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Trophic Interaction Networks and Ecosystem Services

Trophic Interaction Networks and Ecosystem Services

Chapter:
(p.49) Chapter Three Trophic Interaction Networks and Ecosystem Services
Source:
Why Birds Matter
Author(s):
Christopher J. WhelanDiana F. TombackDave KellyMatthew D. Johnson
Publisher:
University of Chicago Press
DOI:10.7208/chicago/9780226382777.003.0003

Birds function within their ecosystems in ways that include many direct and indirect chains of trophic interaction. In some interaction chains, birds exert top-down effects in “trophic cascades.” These occur when a predatory species directly reduces its prey abundance and consequently indirectly releases suppression of species at lower trophic levels. Many bird species initiate trophic cascades in terrestrial and aquatic ecosystems, and in natural and agro-ecosystems. Services provided by birds through trophic cascades benefit humans primarily through pest control in natural forests, forestry plantations, fruit orchards, and a variety of crop-based agro-ecosystems. Cascade strength may be affected by predator prey specificity, redundancy, species diversity, and productivity. Some birds influence ecosystem function both through either bottom up interactions or through intermediate trophic positions within interaction networks. These effects can also reverberate through trophic webs. Global change, including anthropogenic perturbation, may lead to a loss of ecosystem services, including seed dispersal and pollination services by birds. These losses may cause declines keystone or foundation plant species, resulting in losses in biodiversity and ecosystem integrity. We conclude with suggestions for future research needs on bird ecosystem services, particularly in light of global change.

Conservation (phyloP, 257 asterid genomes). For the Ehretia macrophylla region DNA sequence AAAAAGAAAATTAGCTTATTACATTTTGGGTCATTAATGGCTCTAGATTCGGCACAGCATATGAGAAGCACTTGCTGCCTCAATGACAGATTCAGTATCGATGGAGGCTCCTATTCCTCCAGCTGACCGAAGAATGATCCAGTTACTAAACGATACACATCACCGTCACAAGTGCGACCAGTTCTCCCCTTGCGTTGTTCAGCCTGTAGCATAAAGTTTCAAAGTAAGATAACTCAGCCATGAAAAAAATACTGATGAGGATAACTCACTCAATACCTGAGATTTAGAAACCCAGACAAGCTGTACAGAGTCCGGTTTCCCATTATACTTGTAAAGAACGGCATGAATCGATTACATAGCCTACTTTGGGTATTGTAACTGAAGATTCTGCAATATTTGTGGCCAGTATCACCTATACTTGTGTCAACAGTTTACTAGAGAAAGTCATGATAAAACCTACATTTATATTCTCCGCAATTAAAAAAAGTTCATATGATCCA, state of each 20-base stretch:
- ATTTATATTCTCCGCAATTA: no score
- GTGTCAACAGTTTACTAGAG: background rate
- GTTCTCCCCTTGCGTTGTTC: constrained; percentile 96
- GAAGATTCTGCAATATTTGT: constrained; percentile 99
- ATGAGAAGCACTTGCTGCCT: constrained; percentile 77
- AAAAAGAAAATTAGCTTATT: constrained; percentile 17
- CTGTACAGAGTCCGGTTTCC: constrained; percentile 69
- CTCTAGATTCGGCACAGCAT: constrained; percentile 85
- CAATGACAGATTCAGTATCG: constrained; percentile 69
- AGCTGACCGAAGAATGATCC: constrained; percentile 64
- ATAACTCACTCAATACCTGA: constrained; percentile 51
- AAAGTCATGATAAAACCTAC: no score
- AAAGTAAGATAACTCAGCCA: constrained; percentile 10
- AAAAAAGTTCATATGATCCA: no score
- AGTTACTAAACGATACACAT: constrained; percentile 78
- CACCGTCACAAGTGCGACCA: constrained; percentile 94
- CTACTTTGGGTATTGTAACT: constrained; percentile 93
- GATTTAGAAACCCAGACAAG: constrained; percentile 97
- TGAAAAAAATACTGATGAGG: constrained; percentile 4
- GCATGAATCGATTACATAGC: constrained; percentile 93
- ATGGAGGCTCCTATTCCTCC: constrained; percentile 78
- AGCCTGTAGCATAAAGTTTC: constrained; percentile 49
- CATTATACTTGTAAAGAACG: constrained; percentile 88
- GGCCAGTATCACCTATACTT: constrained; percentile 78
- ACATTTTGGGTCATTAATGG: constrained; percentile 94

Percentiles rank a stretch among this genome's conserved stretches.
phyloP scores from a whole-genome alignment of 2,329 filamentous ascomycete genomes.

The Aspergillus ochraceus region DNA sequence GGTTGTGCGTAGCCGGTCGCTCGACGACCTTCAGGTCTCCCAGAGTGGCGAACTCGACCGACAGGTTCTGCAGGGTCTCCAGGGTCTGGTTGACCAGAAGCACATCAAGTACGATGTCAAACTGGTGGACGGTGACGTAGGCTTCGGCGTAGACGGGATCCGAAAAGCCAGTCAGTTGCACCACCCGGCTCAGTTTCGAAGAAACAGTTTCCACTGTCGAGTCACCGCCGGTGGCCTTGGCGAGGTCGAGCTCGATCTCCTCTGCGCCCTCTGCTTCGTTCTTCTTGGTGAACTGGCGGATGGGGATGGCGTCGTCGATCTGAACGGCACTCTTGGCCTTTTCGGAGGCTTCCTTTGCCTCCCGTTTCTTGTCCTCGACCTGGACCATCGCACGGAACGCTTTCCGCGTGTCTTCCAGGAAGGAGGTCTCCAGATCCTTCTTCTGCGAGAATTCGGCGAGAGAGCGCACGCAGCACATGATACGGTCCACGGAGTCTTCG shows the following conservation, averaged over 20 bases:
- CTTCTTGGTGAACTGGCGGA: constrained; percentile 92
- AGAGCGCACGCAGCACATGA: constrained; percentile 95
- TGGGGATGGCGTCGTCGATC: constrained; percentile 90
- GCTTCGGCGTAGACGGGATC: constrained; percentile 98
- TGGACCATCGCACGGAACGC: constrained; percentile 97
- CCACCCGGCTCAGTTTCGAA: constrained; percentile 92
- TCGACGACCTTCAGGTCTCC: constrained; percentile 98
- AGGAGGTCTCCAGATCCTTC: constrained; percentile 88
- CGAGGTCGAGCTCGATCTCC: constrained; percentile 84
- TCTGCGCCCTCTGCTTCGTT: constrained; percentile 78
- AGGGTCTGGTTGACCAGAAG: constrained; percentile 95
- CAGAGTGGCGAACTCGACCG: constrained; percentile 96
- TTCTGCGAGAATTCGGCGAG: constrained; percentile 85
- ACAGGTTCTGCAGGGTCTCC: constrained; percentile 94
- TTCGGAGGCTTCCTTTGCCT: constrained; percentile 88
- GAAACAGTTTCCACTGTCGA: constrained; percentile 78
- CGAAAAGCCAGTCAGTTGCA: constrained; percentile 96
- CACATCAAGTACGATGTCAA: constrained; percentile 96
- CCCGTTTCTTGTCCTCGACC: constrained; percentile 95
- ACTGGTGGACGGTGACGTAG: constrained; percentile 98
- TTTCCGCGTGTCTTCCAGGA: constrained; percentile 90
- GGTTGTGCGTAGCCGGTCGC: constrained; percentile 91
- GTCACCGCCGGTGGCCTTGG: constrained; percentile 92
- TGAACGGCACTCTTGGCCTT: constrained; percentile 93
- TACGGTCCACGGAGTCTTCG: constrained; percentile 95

Keywords:   agroecosystems, bottom-up interactions, foundation species, pest control, top-down interaction, trophic cascade, trophic interaction networks

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